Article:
Will people realize that they can live without sport? Writing

We have all heard of the broadcast money that will be lost if sports rules are not followed in 2020, but there is a longer-term problem that concerns the governing bodies behind closed doors: ensuring that people do not realize that they are without sports be able to live .

Australia’s largest winter codes, the AFL and the NRL, would probably never publicly explain this as it would open people’s eyes, but the corona virus break threatens to exhaust their audience.

The mainstream sports cycle is rooted in the Australians. After all, we are a sports country.

Simply put, cricket dominates summer, while football and basketball tick like a neglected middle child who gets regular attention. Tennis is in the spotlight in January, AFL, AFLW, netball, league and union (mainly NRL) take absolute responsibility for six to eight months in autumn and winter, then horse races gallop until October and early November and we do it all over again and again.

Ben Cunnington celebrates a goal

(Darrian Traynor / Getty Images)

But 2020 completely rejected it. Like an addiction we never knew we had, we were forced to get a cold turkey. As entertaining as yesterday’s repetitions may be, it’s not quite the same thing.

Australian sport has dominated our weekends in recent decades. Just watch the AFL and NRL schedule, with tiered games on Saturday and Sunday and the codes that sneak into the nights of Thursday and Monday. It is very different from the old start on Saturday at 3 p.m.

Without sport, the weekend suddenly looks very different. There are fewer commitments. The life of COVID-19 has offered other hobbies to pursue, such as cooking, more family time, DIY, puzzles, Netflix, podcasts, hiking, nature and the list goes on and on.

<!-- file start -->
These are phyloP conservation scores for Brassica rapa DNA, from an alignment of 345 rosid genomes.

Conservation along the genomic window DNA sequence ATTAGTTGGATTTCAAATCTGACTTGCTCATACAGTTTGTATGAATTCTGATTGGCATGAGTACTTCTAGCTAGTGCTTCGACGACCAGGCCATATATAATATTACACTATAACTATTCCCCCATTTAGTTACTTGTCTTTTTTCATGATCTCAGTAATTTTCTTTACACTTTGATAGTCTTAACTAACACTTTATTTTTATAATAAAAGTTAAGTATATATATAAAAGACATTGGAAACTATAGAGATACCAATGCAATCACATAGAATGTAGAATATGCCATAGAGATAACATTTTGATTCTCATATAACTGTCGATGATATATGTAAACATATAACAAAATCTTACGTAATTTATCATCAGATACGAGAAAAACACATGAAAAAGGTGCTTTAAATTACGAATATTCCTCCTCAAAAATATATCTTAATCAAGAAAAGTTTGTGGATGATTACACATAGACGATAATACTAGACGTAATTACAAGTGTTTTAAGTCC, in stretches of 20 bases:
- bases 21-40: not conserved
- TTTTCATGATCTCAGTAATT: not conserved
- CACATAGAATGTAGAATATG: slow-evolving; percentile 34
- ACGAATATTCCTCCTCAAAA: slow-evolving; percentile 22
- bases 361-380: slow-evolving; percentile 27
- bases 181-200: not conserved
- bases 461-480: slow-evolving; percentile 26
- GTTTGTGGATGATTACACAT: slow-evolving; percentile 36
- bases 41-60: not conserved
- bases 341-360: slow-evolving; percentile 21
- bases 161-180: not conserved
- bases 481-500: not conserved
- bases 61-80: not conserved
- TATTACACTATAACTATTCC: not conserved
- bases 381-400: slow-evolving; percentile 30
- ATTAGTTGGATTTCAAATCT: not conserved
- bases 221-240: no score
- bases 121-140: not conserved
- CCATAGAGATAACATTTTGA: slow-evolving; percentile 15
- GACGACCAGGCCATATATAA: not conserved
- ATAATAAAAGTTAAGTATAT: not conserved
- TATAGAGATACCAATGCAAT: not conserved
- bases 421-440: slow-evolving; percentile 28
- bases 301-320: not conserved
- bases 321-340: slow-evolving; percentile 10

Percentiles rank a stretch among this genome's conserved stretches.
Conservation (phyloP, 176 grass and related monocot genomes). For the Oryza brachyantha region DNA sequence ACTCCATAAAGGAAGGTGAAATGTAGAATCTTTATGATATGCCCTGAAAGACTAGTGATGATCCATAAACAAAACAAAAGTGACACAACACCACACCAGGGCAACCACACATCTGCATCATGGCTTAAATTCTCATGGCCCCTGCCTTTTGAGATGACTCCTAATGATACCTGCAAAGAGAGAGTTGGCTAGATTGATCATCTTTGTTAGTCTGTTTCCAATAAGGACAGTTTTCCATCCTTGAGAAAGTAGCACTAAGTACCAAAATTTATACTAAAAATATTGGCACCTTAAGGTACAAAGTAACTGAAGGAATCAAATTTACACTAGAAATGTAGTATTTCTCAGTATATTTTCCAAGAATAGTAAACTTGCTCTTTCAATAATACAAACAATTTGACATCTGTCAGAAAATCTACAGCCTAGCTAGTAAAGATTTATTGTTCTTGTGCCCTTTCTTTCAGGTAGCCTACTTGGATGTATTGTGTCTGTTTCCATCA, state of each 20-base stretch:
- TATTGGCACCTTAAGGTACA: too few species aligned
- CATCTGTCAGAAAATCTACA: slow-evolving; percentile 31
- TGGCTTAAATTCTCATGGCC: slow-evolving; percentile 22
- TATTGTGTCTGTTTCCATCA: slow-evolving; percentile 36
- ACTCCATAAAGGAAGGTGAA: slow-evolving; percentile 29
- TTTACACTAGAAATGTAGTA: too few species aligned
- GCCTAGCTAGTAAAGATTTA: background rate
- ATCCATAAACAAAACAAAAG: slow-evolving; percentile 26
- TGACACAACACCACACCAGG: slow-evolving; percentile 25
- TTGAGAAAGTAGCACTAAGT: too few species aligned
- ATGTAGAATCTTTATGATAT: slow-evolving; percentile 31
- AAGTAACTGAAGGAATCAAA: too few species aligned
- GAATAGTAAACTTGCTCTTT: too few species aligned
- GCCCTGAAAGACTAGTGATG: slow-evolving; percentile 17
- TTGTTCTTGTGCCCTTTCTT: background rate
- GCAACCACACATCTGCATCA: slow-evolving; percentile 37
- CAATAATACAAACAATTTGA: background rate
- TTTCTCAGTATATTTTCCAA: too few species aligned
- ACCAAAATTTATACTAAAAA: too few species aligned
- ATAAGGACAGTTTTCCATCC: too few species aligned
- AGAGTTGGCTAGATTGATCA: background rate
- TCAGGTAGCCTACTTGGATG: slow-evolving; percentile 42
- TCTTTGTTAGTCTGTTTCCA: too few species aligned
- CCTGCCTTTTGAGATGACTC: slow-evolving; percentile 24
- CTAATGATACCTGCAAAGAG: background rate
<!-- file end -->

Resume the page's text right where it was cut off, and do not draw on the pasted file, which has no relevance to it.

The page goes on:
This won’t be the case for everyone, but for a small percentage of the audience in any sport, it will be liberating if he gets a cold turkey while playing games or watching TV on TV. These newly discovered hobbies can last long-term in people’s lives across sports.

It’s also pretty emancipating if your emotional state isn’t dictated by your team’s result on Sunday night!

ANZ stadium empty

(Mark Metcalfe / Getty Images)

You could say who cares a small percentage, but considering that 89.11 million people watched AFL games on TV in 2019, a loss of three percent, for example, equates to about 2.67 million fans. This is not pocket money for a sport that is constantly trying to expand its audience.

For what it’s worth, I can’t wait to see my team again, but I’ve also found that I enjoyed not having any stress on a Sunday afternoon because of the player on my AFL Fantasy team who still delivers too little. I enjoyed not surfing between games that were neutral to me on a Saturday afternoon, or opening my iPhone every 15 minutes while traveling with the family to get an updated score from this game in which I played chose a roughie at work.

These little habits that I developed in connection with the sport at the weekend were suddenly exposed and I found that I actually don’t need them. I don’t claim to speak for everyone, but I think I’m not alone.

They say that after a breakup, there are typically several phases of grief that we go through, including denial, relapse, and acceptance.

It’s been almost two months since AFL and NRL canceled their 2020 season. Both competitions have now set dates for resumption. But in the meantime I wonder how many supporters have gone through these separation phases and have started to find acceptance in life without sport.

You can disprove and believe that absence will make your heart beat faster, and it’s true that the majority of fans will want the sport to return, but I would argue that it won’t be everyone.

Privately, with a long-term perspective, all sport codes will assess the damage done after this coronavirus episode and how many people have realized that they can actually live without sport.

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